How Do You Get Over An Epic Love?
There are breakups, and there are breakups .
A breakup hurts badly. A breakup may result in puffy eyes, wine nights, and an ill-considered haircut. It makes you feel lost at sea, unmoored and aimless, no wind in the sails, no land-frickin’-ho.
But a breakup.
A breakup has teeth. It mauls and crushes and pummels and consumes. A breakup sets you on fire from the inside out, brings you past the brink of anguish, and smolders indefinitely. It leaves you raw and peeling and blistered, and, eventually, charred.
My last breakup was a breakup. It happened a few years ago, and it marked the end of a six-ish year relationship (depending on a few chronological variants, though we both preferred to round up). It was my fault; it was his fault. We were too young and too far apart and too trapped in our own heads and too riddled with issues.
I’ve grieved deeply for our relationship and for him, as though he were dead and not just living his life without me, maybe with a new girlfriend or a job in my city. It was an ugly way to handle our split – cold turkey, no contact – but I couldn’t have survived it or stuck to it otherwise. (I envy people who can stay friends with their exes; divorced couples who meet bimonthly to hand off the kids. How?) As a consequence, I’m not afforded the privilege of knowing what he’s up to, where he is, if he liked House of Cards as much as I think he would, if he’s happy.
Time has been the asset my friends, mother, and therapist promised me it would be. It’s pushed me along, sometimes against my will, and forced me to face the years stretching ahead — too many years to spend in bed, mourning and ruminating and blaming myself. Time brought me to a wonderful new relationship, which I take one day at a time, and to a version of myself that I love and respect more than the former. And isn’t that what’s really at the core of all my mourning: the loss of not only my ex, but also the person I became while we were together?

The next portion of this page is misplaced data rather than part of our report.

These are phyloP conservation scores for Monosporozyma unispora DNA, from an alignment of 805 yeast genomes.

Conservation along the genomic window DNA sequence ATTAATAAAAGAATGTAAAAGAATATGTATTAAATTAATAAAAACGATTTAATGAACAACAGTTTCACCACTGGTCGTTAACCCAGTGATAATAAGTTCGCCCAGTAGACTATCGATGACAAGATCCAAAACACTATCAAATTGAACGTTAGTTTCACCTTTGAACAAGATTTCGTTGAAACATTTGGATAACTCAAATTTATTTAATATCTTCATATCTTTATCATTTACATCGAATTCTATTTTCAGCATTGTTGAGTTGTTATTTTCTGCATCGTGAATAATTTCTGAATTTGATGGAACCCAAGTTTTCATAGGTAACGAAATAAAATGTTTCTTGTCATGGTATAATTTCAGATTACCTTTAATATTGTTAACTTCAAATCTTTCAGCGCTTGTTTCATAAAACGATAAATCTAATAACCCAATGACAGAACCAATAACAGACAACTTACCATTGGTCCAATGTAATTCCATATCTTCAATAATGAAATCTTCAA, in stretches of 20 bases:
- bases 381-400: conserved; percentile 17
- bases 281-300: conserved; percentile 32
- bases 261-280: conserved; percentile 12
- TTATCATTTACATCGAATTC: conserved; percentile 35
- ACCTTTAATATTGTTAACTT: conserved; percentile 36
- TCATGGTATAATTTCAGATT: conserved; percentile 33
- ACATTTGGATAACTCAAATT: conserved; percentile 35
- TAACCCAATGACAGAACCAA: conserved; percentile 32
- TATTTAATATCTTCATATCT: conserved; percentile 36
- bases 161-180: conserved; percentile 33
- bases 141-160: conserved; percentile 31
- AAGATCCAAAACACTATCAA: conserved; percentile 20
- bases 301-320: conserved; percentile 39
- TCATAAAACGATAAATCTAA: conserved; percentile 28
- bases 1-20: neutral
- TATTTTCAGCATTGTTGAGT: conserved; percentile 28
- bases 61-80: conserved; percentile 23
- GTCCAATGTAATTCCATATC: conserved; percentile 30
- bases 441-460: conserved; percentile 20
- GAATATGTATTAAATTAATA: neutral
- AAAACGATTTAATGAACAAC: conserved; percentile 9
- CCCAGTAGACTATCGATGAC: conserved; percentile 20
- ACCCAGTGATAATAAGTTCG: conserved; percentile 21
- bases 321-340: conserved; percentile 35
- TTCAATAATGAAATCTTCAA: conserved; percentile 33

Still, my breakup lingers. My ex has become something of a phantom limb, throbbing acutely when I drive long distances, listen to The Cure, and opt for a black-and-white cookie at my bodega. Though they’ve lessened in frequency, I have flashbacks — not dreams where we wound each other, over and over, though I have those, too, but actual waking flashbacks severe enough to make me question my mental stability. We did a number on me.
Now. How over it am I, actually? It’s true that I really miss my ex sometimes, and I don’t know if that’s something legitimately moved-on people do. But I’m definitely not not over it, either. Days are no longer miniature battles to be won, and the happiness and sense of fulfillment my new relationship brings are genuine.
What it comes down to is this: my ex will always mean something to me, but I don’t regret our breakup. The ache is there, but it's shrinking. And, though I don’t know who I would be if I hadn’t met him, I also don’t know who I would be if I hadn’t lost him – and, honestly, the person I am today is such an improvement on the person I was three years ago. So, while I might not be ready or able to forget, I might finally be willing to forgive myself for finding happiness without him. That's progress, right?